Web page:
There’s just something that bothers book lovers about the idea of destroying a book, even when there’s probably no good reason not to do it. We all know that libraries have to cull their collections in order to make best use of their usually limited shelf space and we all understand that certain books do become useless because of technological changes and the like. But, admit it. Doesn’t it still kind of bother you to think of trash bins filled with still-readable books?
According to this article from The Mercury News, it bothers Robert Wright a whole lot. But unlike most of us, Mr. Wright does something about it.
With the zeal of a soul-saver, Robert Wright has delved into garbage bins, filled up his minivan and made space in his San Jose basement, rescuing books once destined for oblivion.
This week, Wright, 57, rumpled in sweatpants and a T-shirt, rushed to Morrill Middle School after the Berryessa school board had declared 686 library books surplus. The teacher browsed through volumes laid out on tables. He filled boxes until the custodian turned out the lights and chased him out. He returned Friday morning, his triumph mixed with amazement and distress.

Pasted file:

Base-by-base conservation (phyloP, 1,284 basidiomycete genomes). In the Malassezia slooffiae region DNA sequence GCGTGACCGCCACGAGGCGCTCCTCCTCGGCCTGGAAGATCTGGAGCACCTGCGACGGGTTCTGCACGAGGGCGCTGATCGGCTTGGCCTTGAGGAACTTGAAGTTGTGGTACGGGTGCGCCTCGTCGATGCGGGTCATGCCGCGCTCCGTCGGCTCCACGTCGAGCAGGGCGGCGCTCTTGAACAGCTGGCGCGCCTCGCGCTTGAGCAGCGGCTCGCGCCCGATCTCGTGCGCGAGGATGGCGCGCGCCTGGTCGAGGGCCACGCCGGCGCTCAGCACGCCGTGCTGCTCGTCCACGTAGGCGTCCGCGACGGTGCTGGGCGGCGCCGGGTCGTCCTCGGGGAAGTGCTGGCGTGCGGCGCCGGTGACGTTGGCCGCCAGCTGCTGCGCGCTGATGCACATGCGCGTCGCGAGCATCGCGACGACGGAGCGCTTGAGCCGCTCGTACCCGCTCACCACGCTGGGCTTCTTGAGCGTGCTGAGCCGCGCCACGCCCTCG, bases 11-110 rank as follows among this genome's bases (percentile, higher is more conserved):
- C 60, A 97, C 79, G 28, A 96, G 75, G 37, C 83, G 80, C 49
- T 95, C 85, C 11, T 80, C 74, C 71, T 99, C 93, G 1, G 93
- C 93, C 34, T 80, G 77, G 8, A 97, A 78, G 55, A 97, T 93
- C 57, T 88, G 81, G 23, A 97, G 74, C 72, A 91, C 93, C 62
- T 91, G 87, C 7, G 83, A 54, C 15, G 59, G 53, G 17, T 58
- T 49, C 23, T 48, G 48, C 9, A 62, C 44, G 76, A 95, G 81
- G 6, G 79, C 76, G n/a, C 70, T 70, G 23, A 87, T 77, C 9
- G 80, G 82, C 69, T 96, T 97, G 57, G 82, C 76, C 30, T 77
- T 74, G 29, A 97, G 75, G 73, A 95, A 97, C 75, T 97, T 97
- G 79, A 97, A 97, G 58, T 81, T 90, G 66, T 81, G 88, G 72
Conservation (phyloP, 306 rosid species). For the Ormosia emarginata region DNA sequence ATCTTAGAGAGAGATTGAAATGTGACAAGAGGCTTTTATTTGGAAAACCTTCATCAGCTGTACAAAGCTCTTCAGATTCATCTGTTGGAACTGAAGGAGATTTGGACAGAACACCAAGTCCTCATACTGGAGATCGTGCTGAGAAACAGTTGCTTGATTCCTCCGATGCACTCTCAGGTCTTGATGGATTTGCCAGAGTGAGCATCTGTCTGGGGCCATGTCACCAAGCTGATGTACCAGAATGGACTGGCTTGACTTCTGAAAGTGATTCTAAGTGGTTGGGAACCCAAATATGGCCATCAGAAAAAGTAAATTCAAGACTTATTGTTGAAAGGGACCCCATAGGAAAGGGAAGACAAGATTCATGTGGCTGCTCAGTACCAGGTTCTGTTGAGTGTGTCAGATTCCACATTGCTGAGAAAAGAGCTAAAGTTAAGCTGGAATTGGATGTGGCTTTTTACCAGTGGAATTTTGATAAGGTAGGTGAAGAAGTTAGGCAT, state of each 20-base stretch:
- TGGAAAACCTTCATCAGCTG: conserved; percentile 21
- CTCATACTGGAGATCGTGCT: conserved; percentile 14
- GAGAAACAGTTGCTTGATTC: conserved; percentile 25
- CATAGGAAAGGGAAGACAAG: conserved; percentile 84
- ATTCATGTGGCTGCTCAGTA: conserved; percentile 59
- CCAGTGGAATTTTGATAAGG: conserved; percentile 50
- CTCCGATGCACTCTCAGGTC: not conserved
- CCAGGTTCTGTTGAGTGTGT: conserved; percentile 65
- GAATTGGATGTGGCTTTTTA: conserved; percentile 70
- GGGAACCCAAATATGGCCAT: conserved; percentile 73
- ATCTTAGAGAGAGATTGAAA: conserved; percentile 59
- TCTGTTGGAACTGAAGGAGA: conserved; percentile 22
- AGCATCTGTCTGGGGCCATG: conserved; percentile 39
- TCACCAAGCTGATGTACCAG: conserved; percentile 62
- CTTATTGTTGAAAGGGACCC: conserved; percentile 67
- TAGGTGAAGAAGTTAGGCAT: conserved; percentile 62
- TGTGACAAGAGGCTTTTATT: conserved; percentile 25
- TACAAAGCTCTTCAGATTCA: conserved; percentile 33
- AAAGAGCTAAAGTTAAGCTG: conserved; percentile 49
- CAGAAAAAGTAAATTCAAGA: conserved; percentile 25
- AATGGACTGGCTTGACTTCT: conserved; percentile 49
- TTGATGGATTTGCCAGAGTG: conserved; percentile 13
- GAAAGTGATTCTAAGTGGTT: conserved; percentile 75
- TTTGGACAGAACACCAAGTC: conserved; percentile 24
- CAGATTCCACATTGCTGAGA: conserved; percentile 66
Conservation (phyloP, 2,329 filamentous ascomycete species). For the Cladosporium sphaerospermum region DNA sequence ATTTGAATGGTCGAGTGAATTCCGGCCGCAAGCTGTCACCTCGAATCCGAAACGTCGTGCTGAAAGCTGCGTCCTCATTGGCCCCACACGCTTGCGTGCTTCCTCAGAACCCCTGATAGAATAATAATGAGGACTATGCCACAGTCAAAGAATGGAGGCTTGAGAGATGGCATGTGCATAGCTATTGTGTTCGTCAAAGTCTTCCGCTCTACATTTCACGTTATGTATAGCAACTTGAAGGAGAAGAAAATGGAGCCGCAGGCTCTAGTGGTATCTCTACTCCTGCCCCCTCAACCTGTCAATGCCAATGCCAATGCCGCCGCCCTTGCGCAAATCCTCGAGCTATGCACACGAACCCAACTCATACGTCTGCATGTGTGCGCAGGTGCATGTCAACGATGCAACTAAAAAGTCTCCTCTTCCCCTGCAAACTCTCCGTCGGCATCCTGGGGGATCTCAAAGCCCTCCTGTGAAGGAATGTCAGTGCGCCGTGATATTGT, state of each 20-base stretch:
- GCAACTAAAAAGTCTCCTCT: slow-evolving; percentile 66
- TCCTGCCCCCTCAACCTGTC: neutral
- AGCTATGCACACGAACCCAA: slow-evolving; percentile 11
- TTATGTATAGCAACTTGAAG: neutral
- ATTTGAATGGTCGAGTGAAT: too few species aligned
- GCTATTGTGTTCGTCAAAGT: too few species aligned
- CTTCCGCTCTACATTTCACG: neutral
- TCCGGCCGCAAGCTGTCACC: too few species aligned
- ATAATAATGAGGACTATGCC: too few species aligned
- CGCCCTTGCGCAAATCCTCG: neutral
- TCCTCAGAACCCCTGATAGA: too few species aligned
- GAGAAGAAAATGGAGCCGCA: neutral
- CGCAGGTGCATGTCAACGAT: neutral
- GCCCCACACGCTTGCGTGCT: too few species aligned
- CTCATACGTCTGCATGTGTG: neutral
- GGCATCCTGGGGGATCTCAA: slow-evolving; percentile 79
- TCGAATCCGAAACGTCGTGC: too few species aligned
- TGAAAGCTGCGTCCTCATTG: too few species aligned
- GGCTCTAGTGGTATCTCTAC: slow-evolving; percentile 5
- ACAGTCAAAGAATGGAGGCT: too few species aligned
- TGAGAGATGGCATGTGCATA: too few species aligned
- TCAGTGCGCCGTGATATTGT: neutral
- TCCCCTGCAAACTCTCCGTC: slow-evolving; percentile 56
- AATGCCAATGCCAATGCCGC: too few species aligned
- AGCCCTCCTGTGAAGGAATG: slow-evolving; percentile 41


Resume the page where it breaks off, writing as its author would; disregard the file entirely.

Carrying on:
A few years ago he rescued a hardback copy of “The Lion the Witch and the Wardrobe” and read it to his son, then 11. They ended up going to the bookstore to buy the rest of the classic “Narnia” series.
“I know that an instruction book on how to use the slide rule would be obsolete, but novels by C.S. Lewis?” he asked.
Wright acknowledged that middle-school kids won’t pick up a book with an unattractive or worn cover, an odd title or outdated contents. But he finds even some of those useful. “Homemaking for Teenagers,” with instructions to girls on how to make a husband happy, for instance, is a historical artifact and can spark discussions about stereotypes, he said.
Many of the books he salvages end up in his English classroom at Morrill. When a student neglects to bring something for free reading time, Wright may hand him a rescued book like Paul Zindel’s “The Pigman,” about two high school kids who befriend a lonely man.
“After I force them to read the first five pages, they’re hooked. I have to tear it from their hands,” Wright said.
Robert Wright is doing his bit to extend the lives of books on the brink of destruction, once again proving that good books don’t die – they are murdered.